Goat, the Ethical Red Meat

Advocates say you should give it a try.

Goat Ragù with Fresh Spaghetti. Photo © Antonis Achilleos
Photo: © Antonis Achilleos

Despite the international prevalence of goat meat—it makes up a whopping 60 percent of red meat worldwide—the ingredient hasn't become a staple of supermarket shelves, until now. According to The Independent, the popularity of goat meat is on the rise due to its widespread availability and ethical production practices.

One major advocate for eating more goat has been James Whetlor, founder of Cabrito, a company that sells the meat of more than 10,000 kids a year from the dairy industry that would have otherwise been wastefully slaughtered after birth. Whetlor distributes to a number of popular restaurants across the U.K. and takes pride in reducing needless animal waste one transaction at a time. The former River Cottage chef saw this wastefulness happening first hand during his days in the kitchen. "All farmers have wanted to find a solution," to tossing the excess goat meat, Whetlor says, "and having been a chef and working at River Cottage, I was in a unique position to provide it."

This waste problem stems from a disparity between the demand for goat dairy products—including cheese and milk—and their meat. It is estimated that upwards of 40,000 male goats are wasted in the U.K. each year because of low demand.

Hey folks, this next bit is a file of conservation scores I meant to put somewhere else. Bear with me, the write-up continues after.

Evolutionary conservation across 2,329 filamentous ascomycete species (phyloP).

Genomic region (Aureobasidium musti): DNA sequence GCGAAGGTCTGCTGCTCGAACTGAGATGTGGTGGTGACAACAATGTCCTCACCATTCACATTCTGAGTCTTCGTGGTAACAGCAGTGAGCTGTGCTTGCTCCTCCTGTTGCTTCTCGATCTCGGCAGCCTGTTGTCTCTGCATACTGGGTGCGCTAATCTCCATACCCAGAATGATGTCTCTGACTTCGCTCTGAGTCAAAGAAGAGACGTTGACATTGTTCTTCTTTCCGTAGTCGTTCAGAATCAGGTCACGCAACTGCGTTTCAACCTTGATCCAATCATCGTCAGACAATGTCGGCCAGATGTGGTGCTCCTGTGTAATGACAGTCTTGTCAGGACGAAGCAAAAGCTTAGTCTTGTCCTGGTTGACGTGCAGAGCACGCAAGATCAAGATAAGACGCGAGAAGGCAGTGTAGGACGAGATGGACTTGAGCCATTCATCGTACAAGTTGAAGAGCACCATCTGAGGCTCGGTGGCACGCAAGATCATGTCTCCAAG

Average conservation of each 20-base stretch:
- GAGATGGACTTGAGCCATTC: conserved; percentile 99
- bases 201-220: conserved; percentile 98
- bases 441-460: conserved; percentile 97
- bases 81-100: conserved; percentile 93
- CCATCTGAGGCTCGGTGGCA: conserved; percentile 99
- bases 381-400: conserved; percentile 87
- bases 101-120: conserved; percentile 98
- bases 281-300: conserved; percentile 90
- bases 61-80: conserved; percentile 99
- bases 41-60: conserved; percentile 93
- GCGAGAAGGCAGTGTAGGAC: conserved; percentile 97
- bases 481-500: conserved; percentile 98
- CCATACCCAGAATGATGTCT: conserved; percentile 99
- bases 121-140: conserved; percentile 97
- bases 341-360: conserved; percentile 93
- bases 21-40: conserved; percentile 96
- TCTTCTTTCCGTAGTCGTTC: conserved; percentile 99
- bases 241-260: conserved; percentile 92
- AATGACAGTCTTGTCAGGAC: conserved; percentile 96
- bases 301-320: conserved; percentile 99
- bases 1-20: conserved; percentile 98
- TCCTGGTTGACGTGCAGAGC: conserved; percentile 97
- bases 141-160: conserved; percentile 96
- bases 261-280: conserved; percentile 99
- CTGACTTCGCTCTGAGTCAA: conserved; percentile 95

"In today's world it's becoming less and less acceptable to have waste at this scale," Whetlor says. The chef notes that unlike many kinds of red meat, goats are typically treated well during their upbringing, and says, "I haven't bought one goat from a farm I haven't personally visited."

One such farm is the family-owned Bere Marsh Farm, where owner Fiona Gerardin raises her goats ethically and organically. On Gerardin's farm, goats are weaned by their mothers and let out to graze daily until about six months old, when their meat is fatty enough to consume. "They've had really good lives and it's important to me that they're well looked after up to the last," says Gerardin, who sells the meat on the farm's website and in-person from their farm house.

Whetlor, Gerardin, and the many chefs cooking more and more with goat, hope that by creating amazing edible experiences around the prevalent meat, they can change the culinary perceptions of hesitant Britains — and reduce a ton of needless waste in the process.

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